Don’t Camp Out On It

Are you satisfied?

I’ve written the words before.  

The old Irish pastor had leaned over the pulpit in the little sanctuary—the same one in which the Lovely Lady and I had made promises to each other, years prior.  It seemed to me then that the old fellow was leaning right down into my face and directing the question solely to me.

Twenty years on, it still seems like that to me.

I had not only been married in that room, but I had carried my first-born child proudly in to sit with my friends there.  My second child followed a couple of years later.  I had sung with the choir, played the piano a time or two, and even preached when the opportunity arose.

Life was good.

This was as fine a place as any to settle.  I was satisfied.

Was.

Who did this old Irishman think he was, rocking my boat?  Because, that’s what he was doing.  As he spoke, a restlessness grew in me.  

It was high time I was moving on down the road!  High time.

I’m still not satisfied.  Not yet.

There is more along this road.  As long as the journey has been to this point, there is still a fair distance to go.

There is more along this road—still a fair distance to go. Click To Tweet

I can’t help but remember the lesson I learned the first time I played the piano at the Lovely Lady’s home in the days when we were dating.  Her Mom had been a piano teacher for many years.  I was to learn that it was an identity she couldn’t leave behind with her afternoon piano lessons.

I sat down to the beautiful Chickering grand piano in the living room as my future bride and mother-in-law labored in the kitchen before supper on that evening.  Glancing along the page of classical music before me, I decided it was worth taking the chance and began to play.

I had nothing to be ashamed of for the first few lines of the song, holding my own in picking out the melody and counter-melody.  I even did a fair job of reaching the bass notes along the way.  

Then, looking ahead, I saw a cluster of notes.

Uh-Oh!  I really didn’t like chords all that much.  I usually got a note or two wrong in them and it never came out quite right.  

My brain worked to comprehend the structure of the chord as I finished up the running notes leading up to it.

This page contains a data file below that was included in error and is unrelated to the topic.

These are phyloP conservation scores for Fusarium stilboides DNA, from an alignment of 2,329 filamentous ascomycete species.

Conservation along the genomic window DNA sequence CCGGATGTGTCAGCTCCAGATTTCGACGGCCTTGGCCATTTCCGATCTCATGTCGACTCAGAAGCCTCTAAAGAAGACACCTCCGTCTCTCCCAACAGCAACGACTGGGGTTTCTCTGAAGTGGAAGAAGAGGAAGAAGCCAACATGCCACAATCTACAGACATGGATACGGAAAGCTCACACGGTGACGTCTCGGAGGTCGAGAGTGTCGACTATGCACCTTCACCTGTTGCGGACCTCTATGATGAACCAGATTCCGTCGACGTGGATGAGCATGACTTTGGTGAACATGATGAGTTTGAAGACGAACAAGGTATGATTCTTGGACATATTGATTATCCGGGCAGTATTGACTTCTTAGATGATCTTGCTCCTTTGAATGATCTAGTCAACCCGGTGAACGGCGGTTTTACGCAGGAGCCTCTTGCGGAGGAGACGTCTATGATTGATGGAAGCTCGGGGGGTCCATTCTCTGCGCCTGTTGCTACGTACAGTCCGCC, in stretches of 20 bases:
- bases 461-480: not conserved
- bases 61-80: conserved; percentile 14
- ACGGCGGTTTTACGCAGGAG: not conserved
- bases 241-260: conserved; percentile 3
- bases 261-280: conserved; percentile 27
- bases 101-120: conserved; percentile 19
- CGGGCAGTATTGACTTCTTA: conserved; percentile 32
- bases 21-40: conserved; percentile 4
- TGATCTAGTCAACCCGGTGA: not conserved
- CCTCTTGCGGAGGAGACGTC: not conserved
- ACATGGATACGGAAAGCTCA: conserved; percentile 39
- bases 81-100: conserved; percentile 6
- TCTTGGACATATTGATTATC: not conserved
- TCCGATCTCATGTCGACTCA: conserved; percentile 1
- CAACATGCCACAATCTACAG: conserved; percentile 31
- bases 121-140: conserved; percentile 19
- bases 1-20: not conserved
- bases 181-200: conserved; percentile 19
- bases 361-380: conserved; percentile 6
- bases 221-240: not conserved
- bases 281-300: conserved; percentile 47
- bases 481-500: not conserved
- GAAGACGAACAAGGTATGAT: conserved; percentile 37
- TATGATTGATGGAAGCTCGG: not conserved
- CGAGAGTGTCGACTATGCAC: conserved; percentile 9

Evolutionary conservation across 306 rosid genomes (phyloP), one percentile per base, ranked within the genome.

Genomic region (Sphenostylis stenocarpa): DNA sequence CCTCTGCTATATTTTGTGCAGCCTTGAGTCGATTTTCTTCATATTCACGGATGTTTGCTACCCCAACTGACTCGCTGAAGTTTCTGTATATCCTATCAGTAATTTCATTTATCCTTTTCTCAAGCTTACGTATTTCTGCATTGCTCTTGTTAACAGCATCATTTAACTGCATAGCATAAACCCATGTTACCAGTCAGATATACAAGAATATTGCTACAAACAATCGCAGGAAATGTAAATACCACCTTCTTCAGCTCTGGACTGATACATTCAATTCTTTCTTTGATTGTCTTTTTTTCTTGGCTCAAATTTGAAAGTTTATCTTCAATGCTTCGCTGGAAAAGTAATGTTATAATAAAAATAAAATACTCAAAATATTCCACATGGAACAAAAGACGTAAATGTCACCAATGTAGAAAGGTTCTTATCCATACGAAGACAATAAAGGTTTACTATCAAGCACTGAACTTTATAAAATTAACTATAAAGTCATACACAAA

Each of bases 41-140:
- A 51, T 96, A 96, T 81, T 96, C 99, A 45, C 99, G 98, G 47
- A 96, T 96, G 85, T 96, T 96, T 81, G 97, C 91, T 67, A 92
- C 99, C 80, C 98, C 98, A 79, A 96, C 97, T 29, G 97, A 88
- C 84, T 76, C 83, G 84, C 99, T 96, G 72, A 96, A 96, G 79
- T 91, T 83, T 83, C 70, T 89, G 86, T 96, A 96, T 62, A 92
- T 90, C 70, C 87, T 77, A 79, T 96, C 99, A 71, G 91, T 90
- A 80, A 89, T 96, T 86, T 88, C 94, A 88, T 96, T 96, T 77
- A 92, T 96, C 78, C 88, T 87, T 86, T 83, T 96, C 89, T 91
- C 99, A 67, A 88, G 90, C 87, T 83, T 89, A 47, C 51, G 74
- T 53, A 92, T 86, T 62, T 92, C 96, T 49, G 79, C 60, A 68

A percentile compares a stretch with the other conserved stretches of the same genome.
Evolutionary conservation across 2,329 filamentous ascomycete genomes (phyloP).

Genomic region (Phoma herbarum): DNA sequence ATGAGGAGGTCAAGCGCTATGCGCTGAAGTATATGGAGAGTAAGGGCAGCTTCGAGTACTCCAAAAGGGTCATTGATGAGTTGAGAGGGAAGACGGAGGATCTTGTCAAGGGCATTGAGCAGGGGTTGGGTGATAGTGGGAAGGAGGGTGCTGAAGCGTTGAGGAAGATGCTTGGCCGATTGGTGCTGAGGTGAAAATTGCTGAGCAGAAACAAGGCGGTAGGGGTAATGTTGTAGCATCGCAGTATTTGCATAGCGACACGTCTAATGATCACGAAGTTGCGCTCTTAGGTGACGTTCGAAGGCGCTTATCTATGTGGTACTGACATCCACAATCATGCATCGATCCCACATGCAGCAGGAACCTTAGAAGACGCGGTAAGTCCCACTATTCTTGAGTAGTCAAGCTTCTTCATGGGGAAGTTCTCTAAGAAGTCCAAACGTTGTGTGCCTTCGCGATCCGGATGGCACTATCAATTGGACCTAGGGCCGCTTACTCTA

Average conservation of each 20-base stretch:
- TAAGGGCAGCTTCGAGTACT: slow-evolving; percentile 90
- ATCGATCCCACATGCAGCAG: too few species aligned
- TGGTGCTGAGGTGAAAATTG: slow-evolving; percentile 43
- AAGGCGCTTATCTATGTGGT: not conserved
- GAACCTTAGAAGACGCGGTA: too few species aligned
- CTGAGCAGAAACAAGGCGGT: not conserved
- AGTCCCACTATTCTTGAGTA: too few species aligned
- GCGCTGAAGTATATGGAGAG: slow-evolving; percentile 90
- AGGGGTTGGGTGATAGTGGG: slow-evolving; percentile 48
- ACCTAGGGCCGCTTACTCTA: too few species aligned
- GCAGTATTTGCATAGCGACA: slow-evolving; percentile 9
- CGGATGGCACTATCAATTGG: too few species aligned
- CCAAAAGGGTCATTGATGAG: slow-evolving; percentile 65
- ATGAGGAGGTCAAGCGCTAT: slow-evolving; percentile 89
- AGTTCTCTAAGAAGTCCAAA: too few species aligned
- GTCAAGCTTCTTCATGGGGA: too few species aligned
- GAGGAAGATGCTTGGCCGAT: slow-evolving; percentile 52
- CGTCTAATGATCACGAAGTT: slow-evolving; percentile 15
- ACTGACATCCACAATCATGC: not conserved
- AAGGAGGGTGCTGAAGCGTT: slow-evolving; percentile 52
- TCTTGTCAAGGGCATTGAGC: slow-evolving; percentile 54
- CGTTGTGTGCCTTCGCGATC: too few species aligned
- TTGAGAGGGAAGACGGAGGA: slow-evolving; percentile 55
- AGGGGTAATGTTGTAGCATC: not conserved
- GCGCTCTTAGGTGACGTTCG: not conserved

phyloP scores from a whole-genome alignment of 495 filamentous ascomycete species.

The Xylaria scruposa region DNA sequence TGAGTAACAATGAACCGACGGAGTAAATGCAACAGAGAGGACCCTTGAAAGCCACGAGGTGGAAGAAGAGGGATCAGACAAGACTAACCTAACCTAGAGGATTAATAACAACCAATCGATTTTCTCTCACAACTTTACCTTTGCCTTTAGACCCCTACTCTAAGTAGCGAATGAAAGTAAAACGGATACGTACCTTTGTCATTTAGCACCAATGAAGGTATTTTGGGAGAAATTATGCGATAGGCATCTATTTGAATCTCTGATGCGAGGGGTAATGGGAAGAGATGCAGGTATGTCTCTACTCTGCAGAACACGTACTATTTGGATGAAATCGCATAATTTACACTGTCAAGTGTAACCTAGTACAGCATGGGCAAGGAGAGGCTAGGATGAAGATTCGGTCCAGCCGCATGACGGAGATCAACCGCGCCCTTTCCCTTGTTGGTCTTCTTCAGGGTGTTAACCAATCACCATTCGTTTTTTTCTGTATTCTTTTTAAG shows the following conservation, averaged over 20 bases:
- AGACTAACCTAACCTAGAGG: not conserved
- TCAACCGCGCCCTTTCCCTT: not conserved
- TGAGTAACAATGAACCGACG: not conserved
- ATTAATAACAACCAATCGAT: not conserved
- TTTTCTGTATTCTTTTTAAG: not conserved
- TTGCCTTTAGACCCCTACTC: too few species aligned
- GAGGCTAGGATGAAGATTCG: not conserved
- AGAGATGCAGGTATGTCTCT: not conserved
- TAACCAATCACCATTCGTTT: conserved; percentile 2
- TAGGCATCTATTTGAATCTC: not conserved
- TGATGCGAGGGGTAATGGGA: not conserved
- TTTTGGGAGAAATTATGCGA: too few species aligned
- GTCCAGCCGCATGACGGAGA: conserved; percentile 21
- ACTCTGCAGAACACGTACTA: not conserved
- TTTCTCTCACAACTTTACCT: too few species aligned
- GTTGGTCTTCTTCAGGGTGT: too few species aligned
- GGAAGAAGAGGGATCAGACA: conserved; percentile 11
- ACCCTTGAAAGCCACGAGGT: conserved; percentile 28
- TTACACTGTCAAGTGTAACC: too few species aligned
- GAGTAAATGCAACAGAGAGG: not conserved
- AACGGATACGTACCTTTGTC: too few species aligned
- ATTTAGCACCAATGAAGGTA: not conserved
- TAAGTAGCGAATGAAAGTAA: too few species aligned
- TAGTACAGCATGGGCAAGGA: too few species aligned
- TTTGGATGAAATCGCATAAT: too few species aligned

Miracle of miracles!  I hit every note right in the chord!  Every one.

It was beautiful!  Beautiful!

camp-1551078_640I reveled in the victory!  What a gorgeous chord!  Listen to that!  

Well?  Don’t camp out on it!  

The voice came from the kitchen.  Ever the teacher, the dear lady felt the need to encourage me along on my way, as she did with all her students who took longer than they should to move on.  

I wasn’t done yet.  There was still more music to be played.  A lot more.  For me to stop and revel in my accomplishment would actually diminish what was to come.

A friend shared a short quote this afternoon.  I read the words and felt that restlessness again—the same restlessness I felt twenty years ago when the old Irish preacher asked the question.  You may read the quote below for yourself.

I think perhaps the Apostle said it a little more accurately when he assured his readers that the One who had begun the work in them wouldn’t stop until it was completely finished.  (Philippians 1:6)

What is in the past, impressive as it may be, is simply prelude to the future.  If we stop and camp out to revel in the accomplishment, we may forget to move on and the song will never be completed.  

The Great Composer has a masterpiece for every one of us to make our way through.  Every chord and every note—loud or soft, pretty and resonant, or strident and bombastic—will sound before the end.

The journey is not complete.  It’s not time to set up camp.  

Not yet.

The journey is not complete. It's not time to set up camp. Not yet. Click To Tweet

The old preacher’s question still stands.

Well, are we?

 

 

 

You didn’t come this far to only come this far.
(Mike Foster ~ American author/teacher)

 

Be still my soul:  Thy God doth undertake
To guide the future, as He has the past.
(from Be Still My Soul ~ ca. 1752 ~ Katharina A. von Schlegel)

 

What’s past is prologue.
(from The Tempest ~ William Shakespeare ~ English poet ~ 1564-1616)

 

 

© Paul Phillips. He’s Taken Leave. 2016. All Rights Reserved.

Never Again a Stranger

I am a poor wayfaring stranger
While traveling through this world of woe.
Yet there’s no sickness, toil or danger